Just like with a car, you don’t want just anyone performing maintenance and repairs on your aircraft. However, unlike the car repair industry, it can be a lot tougher to find reliable, quality aircraft engine maintenance companies. That doesn’t make it less important to you or your vehicle. Before you decide where to take your aircraft for inspections and maintenance, try these tips to make the search for quality easier.
When you are looking for an aircraft engine maintenance company, make sure you check the location. The last thing you want is to find a good match for your aircraft’s needs, only for it to be several states over, or even in another country. If you are using a database, which can be easily found online and are great resources for getting a lot of results quickly, make sure to use a location keyword. This way, you can quickly and easily see what options are nearby, and work from there.
Keep your Aircraft in Mind
However, location isn’t the only important factor. It’s also important that the maintenance company you decide to go to has familiarity with your model of plane. If you find the best-rated, most experienced company near you but they only service commercial jets, you probably need to find a better fit. Before you schedule an appointment to get your aircraft fixed or tuned-up, call ahead or research the company’s website to ensure they will be able to take care of your specific plane.
Your airplane is an expensive and personally important investment. You want to make sure that whoever works on it is qualified to repair it safely and effectively. There are a few professional certifications you should look out for. The first is authorization from the Federal Aviation Association (FAA). This is the bare minimum for licensure and required for anyone working on aircraft engine maintenance. If someone has Inspection Authorization (IA) from the FAA, they can perform and sign off on your required yearly inspections and on any major repairs.
The FAA provides certifications for both airframe and powerplant mechanics, although most technicians are certified in both. A & P technicians inspect aircraft and diagnose, perform, and oversee basic and preventative maintenance. They also keep records of aircraft details—like total time in flight and time since the last inspection—for all aircraft they inspect and for all repairs they perform.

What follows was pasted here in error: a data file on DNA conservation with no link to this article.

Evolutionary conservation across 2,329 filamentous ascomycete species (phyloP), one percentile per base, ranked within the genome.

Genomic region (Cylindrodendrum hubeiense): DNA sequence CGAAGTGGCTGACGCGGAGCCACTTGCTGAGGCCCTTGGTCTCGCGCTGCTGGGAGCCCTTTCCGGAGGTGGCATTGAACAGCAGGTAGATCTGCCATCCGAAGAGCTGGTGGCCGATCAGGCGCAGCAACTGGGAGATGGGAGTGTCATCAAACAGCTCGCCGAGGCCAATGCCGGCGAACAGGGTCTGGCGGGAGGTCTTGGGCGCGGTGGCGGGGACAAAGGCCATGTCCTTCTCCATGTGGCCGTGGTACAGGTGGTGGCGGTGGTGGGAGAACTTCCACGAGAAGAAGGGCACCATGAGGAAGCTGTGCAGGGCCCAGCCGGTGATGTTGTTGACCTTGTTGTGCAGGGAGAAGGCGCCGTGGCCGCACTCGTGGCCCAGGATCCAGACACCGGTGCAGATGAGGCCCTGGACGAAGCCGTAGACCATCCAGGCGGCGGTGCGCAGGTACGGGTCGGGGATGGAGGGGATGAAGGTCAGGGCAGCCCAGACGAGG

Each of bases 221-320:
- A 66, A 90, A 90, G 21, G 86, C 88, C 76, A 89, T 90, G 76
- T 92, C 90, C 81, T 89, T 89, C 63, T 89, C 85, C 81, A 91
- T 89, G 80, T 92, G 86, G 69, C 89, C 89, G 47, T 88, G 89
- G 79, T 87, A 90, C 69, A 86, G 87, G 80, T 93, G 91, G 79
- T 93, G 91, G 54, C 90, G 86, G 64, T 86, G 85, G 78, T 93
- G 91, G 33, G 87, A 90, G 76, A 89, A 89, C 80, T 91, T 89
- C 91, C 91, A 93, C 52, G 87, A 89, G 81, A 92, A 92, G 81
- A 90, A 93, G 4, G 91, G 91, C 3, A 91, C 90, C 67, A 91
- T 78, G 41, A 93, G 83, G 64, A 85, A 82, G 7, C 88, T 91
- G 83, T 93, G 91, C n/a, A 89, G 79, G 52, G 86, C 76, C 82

Additionally, you can look for affiliation with the Professional Aviation Maintenance Association (PAMA), which focuses on recognizing aircraft maintenance technicians and promoting ethical repair practices. PAMA provides additional courses that support the required certification from the FAA, which can give certification as an aircraft maintenance engineer.
Check Out Your Options
Before deciding where to take your aircraft, go to the company in person to see it. Take a look around and talk with the owner and anyone else who would be doing maintenance on your plane. This is a good way to decide if the place is right for you. You should keep an eye out for the general organizational level and cleanliness of the space and see what other kinds of aircraft they work on regularly. Additionally, maintenance hangars should be on the larger side. Unless you’re working with a newer and smaller company, they should have space for at least two or three airplanes to be worked on at once. While smaller companies often offer a more personal experience—technically due to a smaller staff, but often also because of company values—a larger company will have more resources at its disposal. Taking a walk through the company lets you see if they have experience regularly servicing aircrafts similar to yours, if the people who work there will take good care of your aircraft, and if you want to work with this size of the company.
Ask for Recommendations
Chances are, your fellow pilots know and frequent good repair places in the area. Talk to someone else who stores their plane near yours or ask someone involved in a local flying group. If they don’t know a good company close to you, they probably know someone who does and will happily pass on the information. If you don’t have connections to the local pilot community, reach out to clubs or groups nearby to see if they are able to share recommendations with you.
Talk to the Employees
If possible, chat with the maintenance technicians when you visit or drop your aircraft off. This helps both of you put a face to the name on the other end of this service. With aircraft repair, as with most other service industry jobs, the workers are more likely to remember you—or at the very least appreciate you—and go out of their way to help you if you are friendly and kind to them.
Take a Trial Run
Before you take your aircraft in for more serious maintenance, repairs, or an inspection, try taking it to this company for a routine oil change. This will give you a good feel for the relationship between you and the maintenance technician or company owner. If you get along well and work well together, this is a good shop for you. However, you might have personality clashes or disagreement on timelines. While they are the professionals in this situation and you should go with their judgment on repairs in general, it’s helpful to have a feel for the working relationship you would have. If there are serious personality clashes or communication issues—which does happen, not everyone can get along with everyone else—you are probably better off looking for a different shop.
Aircraft Engine Maintenance Experts
Quality aircraft maintenance and repair is important—to you and to us. If you are looking for a maintenance company in your area, please contact us. We would love to help you find the right fit for you. Or, if you’re in our area, schedule an appointment to see how we can help you.